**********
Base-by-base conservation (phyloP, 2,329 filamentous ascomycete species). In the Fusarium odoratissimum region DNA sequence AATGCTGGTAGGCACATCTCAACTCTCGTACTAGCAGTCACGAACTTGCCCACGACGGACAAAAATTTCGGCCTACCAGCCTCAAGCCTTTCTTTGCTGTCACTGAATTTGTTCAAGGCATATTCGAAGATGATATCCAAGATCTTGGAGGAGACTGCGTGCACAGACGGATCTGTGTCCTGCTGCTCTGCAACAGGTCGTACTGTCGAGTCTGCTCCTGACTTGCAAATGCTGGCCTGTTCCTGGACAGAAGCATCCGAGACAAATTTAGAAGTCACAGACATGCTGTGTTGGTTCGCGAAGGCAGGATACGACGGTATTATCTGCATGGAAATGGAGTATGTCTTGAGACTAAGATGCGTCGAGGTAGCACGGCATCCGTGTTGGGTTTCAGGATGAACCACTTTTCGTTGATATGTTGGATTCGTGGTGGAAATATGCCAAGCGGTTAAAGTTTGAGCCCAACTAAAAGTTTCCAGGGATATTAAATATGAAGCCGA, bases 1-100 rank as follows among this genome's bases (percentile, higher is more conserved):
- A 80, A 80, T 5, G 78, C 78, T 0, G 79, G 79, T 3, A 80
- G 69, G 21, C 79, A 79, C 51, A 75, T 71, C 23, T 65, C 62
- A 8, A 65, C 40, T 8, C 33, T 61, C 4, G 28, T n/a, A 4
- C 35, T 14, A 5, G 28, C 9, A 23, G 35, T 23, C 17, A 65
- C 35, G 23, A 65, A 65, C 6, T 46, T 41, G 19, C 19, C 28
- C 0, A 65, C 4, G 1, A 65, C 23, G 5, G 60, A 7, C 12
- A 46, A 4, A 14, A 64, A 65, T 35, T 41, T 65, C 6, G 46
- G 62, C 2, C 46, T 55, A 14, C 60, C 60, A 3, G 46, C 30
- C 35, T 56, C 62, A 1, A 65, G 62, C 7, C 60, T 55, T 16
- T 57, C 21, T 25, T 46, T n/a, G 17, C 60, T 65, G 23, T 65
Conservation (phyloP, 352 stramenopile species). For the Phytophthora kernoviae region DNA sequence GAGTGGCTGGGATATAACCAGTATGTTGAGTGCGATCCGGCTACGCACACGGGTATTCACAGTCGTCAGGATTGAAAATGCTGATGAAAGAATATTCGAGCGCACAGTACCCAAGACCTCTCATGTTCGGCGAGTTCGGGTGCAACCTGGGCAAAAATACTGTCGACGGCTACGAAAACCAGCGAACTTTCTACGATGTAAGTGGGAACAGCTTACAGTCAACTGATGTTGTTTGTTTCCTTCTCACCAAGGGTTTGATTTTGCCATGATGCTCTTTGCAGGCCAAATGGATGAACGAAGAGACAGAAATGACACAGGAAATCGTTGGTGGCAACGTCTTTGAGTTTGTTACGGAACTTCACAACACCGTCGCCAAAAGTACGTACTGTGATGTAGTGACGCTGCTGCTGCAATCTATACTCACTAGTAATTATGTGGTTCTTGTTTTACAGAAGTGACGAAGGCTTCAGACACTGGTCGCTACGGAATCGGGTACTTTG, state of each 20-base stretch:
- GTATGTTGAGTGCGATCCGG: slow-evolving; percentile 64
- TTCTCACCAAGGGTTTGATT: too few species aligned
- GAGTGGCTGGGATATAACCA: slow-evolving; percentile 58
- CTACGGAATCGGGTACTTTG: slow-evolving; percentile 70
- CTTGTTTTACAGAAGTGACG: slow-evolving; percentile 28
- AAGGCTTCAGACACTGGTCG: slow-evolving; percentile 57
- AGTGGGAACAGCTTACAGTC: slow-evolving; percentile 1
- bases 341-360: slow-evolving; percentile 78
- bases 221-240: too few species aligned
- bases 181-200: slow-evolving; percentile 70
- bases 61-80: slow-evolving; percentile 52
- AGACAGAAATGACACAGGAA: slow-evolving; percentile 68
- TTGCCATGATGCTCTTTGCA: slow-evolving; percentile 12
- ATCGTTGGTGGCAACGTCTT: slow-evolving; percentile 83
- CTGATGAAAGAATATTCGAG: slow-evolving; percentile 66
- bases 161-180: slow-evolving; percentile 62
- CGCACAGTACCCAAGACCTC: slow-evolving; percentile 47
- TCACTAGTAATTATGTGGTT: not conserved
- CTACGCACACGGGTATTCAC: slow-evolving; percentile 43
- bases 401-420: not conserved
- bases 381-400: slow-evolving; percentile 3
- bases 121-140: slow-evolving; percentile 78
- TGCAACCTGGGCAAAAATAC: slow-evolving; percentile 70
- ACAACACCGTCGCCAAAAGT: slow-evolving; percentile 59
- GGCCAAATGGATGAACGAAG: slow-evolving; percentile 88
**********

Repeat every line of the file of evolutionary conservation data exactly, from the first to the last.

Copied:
Base-by-base conservation (phyloP, 2,329 filamentous ascomycete species). In the Fusarium odoratissimum region DNA sequence AATGCTGGTAGGCACATCTCAACTCTCGTACTAGCAGTCACGAACTTGCCCACGACGGACAAAAATTTCGGCCTACCAGCCTCAAGCCTTTCTTTGCTGTCACTGAATTTGTTCAAGGCATATTCGAAGATGATATCCAAGATCTTGGAGGAGACTGCGTGCACAGACGGATCTGTGTCCTGCTGCTCTGCAACAGGTCGTACTGTCGAGTCTGCTCCTGACTTGCAAATGCTGGCCTGTTCCTGGACAGAAGCATCCGAGACAAATTTAGAAGTCACAGACATGCTGTGTTGGTTCGCGAAGGCAGGATACGACGGTATTATCTGCATGGAAATGGAGTATGTCTTGAGACTAAGATGCGTCGAGGTAGCACGGCATCCGTGTTGGGTTTCAGGATGAACCACTTTTCGTTGATATGTTGGATTCGTGGTGGAAATATGCCAAGCGGTTAAAGTTTGAGCCCAACTAAAAGTTTCCAGGGATATTAAATATGAAGCCGA, bases 1-100 rank as follows among this genome's bases (percentile, higher is more conserved):
- A 80, A 80, T 5, G 78, C 78, T 0, G 79, G 79, T 3, A 80
- G 69, G 21, C 79, A 79, C 51, A 75, T 71, C 23, T 65, C 62
- A 8, A 65, C 40, T 8, C 33, T 61, C 4, G 28, T n/a, A 4
- C 35, T 14, A 5, G 28, C 9, A 23, G 35, T 23, C 17, A 65
- C 35, G 23, A 65, A 65, C 6, T 46, T 41, G 19, C 19, C 28
- C 0, A 65, C 4, G 1, A 65, C 23, G 5, G 60, A 7, C 12
- A 46, A 4, A 14, A 64, A 65, T 35, T 41, T 65, C 6, G 46
- G 62, C 2, C 46, T 55, A 14, C 60, C 60, A 3, G 46, C 30
- C 35, T 56, C 62, A 1, A 65, G 62, C 7, C 60, T 55, T 16
- T 57, C 21, T 25, T 46, T n/a, G 17, C 60, T 65, G 23, T 65
Conservation (phyloP, 352 stramenopile species). For the Phytophthora kernoviae region DNA sequence GAGTGGCTGGGATATAACCAGTATGTTGAGTGCGATCCGGCTACGCACACGGGTATTCACAGTCGTCAGGATTGAAAATGCTGATGAAAGAATATTCGAGCGCACAGTACCCAAGACCTCTCATGTTCGGCGAGTTCGGGTGCAACCTGGGCAAAAATACTGTCGACGGCTACGAAAACCAGCGAACTTTCTACGATGTAAGTGGGAACAGCTTACAGTCAACTGATGTTGTTTGTTTCCTTCTCACCAAGGGTTTGATTTTGCCATGATGCTCTTTGCAGGCCAAATGGATGAACGAAGAGACAGAAATGACACAGGAAATCGTTGGTGGCAACGTCTTTGAGTTTGTTACGGAACTTCACAACACCGTCGCCAAAAGTACGTACTGTGATGTAGTGACGCTGCTGCTGCAATCTATACTCACTAGTAATTATGTGGTTCTTGTTTTACAGAAGTGACGAAGGCTTCAGACACTGGTCGCTACGGAATCGGGTACTTTG, state of each 20-base stretch:
- GTATGTTGAGTGCGATCCGG: slow-evolving; percentile 64
- TTCTCACCAAGGGTTTGATT: too few species aligned
- GAGTGGCTGGGATATAACCA: slow-evolving; percentile 58
- CTACGGAATCGGGTACTTTG: slow-evolving; percentile 70
- CTTGTTTTACAGAAGTGACG: slow-evolving; percentile 28
- AAGGCTTCAGACACTGGTCG: slow-evolving; percentile 57
- AGTGGGAACAGCTTACAGTC: slow-evolving; percentile 1
- bases 341-360: slow-evolving; percentile 78
- bases 221-240: too few species aligned
- bases 181-200: slow-evolving; percentile 70
- bases 61-80: slow-evolving; percentile 52
- AGACAGAAATGACACAGGAA: slow-evolving; percentile 68
- TTGCCATGATGCTCTTTGCA: slow-evolving; percentile 12
- ATCGTTGGTGGCAACGTCTT: slow-evolving; percentile 83
- CTGATGAAAGAATATTCGAG: slow-evolving; percentile 66
- bases 161-180: slow-evolving; percentile 62
- CGCACAGTACCCAAGACCTC: slow-evolving; percentile 47
- TCACTAGTAATTATGTGGTT: not conserved
- CTACGCACACGGGTATTCAC: slow-evolving; percentile 43
- bases 401-420: not conserved
- bases 381-400: slow-evolving; percentile 3
- bases 121-140: slow-evolving; percentile 78
- TGCAACCTGGGCAAAAATAC: slow-evolving; percentile 70
- ACAACACCGTCGCCAAAAGT: slow-evolving; percentile 59
- GGCCAAATGGATGAACGAAG: slow-evolving; percentile 88